Hong Hao – “Elegant Gathering”
Gallery April 19th – June 2nd 2007
Two genial Chinese women greet guests at the entrance of the gallery and adorn them with laminated VIP style invitations on long red thread necklaces before nodding them in the door. Inside a casual crowd of smartly dressed men and women linger in small groups around the artwork. Their mild chatter punctuated with fleeting laughter fills the space of the windowless fourth floor gallery. The scene is a global amalgamation of tongues. This is Hong Hao’s opening, by all accounts an elegant gathering.
Elegant Gathering, Hong Hao’s Opening is the artist’s second solo exhibition at Chambers Gallery since 2004. Cultivating the exploratory theme of the ritual behind an art opening for nearly three years he’s produced something beyond wall hangings; he’s captured a moment and deposited it around your neck. Neither the accidental visitor nor the art aficionado can immediately realize the gravitas of the event, or their role within it.
The focal pieces of the exhibition are large hand scrolls depicting ancient scenes of elegant gatherings in the traditional style of ink on paper made contemporary with digitally infused images of current art world figures. Modern paraphernalia such as cigarette packs, coffee mugs, water bottles, wine glasses, and bottles of sake, dot the landscape alongside their ancient counterparts.
These pieces, all uniformly titled Elegant Gathering, present the familiar and seeming inexhaustible juxtaposition of east meets west and old meets new, but in this context they form a type of post-modern installation in which the art viewers comprise the unwitting final element that elevates the artworks to their decisive contextual moment: the ritual opening night.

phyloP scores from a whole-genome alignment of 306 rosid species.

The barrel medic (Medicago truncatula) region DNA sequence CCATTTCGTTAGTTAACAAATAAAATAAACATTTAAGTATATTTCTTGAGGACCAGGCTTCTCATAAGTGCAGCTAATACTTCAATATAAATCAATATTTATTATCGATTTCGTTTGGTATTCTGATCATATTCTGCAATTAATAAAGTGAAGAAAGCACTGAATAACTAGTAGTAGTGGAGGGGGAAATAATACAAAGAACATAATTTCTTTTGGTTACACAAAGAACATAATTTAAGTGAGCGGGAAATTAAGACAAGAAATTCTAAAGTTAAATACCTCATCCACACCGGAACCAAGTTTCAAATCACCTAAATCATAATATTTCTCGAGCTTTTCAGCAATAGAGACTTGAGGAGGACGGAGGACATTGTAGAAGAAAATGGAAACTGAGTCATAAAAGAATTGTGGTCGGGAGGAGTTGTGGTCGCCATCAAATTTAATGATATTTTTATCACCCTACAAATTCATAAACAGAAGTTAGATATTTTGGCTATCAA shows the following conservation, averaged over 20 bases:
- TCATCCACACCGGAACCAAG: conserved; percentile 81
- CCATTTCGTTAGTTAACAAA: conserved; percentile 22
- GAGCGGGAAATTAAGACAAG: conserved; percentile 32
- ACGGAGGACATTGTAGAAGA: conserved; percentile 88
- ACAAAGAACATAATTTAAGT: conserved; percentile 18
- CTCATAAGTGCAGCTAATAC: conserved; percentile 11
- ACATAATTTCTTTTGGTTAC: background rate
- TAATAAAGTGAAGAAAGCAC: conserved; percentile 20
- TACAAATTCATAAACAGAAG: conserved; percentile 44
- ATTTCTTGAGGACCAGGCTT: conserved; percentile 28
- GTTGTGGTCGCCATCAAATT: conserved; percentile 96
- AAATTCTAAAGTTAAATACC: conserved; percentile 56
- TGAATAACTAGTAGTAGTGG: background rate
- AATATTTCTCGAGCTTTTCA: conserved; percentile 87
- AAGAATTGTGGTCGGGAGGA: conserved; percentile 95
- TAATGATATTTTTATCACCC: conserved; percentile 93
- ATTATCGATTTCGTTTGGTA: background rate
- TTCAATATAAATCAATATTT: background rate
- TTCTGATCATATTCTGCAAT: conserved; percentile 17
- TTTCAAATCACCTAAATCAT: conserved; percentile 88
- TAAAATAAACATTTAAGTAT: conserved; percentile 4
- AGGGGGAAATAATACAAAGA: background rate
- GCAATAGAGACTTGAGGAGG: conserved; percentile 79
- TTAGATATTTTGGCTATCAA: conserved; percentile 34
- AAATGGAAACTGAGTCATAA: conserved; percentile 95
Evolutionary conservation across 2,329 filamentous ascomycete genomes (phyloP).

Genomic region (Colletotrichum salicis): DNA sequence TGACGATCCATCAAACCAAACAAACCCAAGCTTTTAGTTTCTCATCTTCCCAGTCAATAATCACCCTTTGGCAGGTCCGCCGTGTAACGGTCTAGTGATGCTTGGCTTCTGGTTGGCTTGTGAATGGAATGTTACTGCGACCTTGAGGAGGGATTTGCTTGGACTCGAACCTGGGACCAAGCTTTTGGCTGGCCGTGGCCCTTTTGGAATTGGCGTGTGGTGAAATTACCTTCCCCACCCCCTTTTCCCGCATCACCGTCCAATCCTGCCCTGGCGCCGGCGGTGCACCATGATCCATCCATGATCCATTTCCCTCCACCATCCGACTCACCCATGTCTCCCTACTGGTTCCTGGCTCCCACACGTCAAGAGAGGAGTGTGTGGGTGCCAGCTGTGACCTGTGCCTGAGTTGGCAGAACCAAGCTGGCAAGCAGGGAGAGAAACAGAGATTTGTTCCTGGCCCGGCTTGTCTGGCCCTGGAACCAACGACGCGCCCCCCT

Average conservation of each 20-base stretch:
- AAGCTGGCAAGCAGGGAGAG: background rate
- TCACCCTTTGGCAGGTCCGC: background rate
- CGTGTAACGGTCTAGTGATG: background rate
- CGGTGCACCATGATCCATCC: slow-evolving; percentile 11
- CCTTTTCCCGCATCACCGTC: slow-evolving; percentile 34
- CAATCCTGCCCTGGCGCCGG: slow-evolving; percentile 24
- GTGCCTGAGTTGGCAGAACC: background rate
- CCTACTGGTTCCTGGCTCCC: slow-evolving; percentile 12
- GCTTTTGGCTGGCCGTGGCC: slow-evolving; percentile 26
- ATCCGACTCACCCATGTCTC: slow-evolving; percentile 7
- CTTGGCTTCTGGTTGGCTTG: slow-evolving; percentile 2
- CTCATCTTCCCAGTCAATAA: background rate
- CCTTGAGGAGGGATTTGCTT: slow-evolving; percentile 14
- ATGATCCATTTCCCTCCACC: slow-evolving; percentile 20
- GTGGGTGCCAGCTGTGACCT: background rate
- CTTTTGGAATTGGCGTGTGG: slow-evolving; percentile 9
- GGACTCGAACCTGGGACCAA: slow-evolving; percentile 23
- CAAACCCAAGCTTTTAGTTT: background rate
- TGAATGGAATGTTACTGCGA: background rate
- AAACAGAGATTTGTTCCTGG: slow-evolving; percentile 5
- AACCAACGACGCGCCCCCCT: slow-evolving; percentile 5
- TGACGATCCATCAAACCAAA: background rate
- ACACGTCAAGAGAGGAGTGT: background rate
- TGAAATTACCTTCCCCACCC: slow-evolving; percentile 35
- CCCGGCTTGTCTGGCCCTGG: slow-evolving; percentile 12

This ceremony’s realization is a surreal experience similar to observing Thomas Struth’s photographs of museum goers. At some point everyone is checking to see if there is anyone identifiable in the picture, and on the opening night of Hao’s exhibition more than one person found themselves literally embedded in the art. Helen Chen, assistant director at Chambers Fine Art, explained that some of the footage used in the scrolls was taken at previous openings at Chambers and various Chambers’ related after-parties. She nodded towards a cameraman who was quietly documenting the event—collecting potential raw material—for Hao who was too ill to attend his opening.
The classy VIP invitations handed out at the door on opening night now adorn the wall as an extension of Hong Hao’s Elegant Gathering. The concept of an invitation as validation has fascinated the artist for years. Once he mailed all his artist friends mock invitations to participate in Documenta X, a highly regarded German art exhibition. If Hao’s invitations do anything, they endorse the ritualized opening night as a significant event
In a series of digitally composed panoramic photographs, Hao offers an additional perspective on the recent openings of Xiaodong and Fang Lijun in
Beijing in October 2006. These photographs, like the scrolls, are more of a composition of individual elements than a true image. They have a deceptively authentic look, which—like the mock invitations—adds to the illusion of the moment and distorts the way we consider history, as well as the clarity of memory.
Hong Hao’s Opening: Elegant Gathering proves Hao to be a sharp wit on the international art scene, playfully chronicling history to make piquant art for a global audience.
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Charlie Schultz was born in 1982 and raised on an equestrian farm in
central Pennsylvania. He graduated from Bard College in 2005 and
currently lives and works in New York City.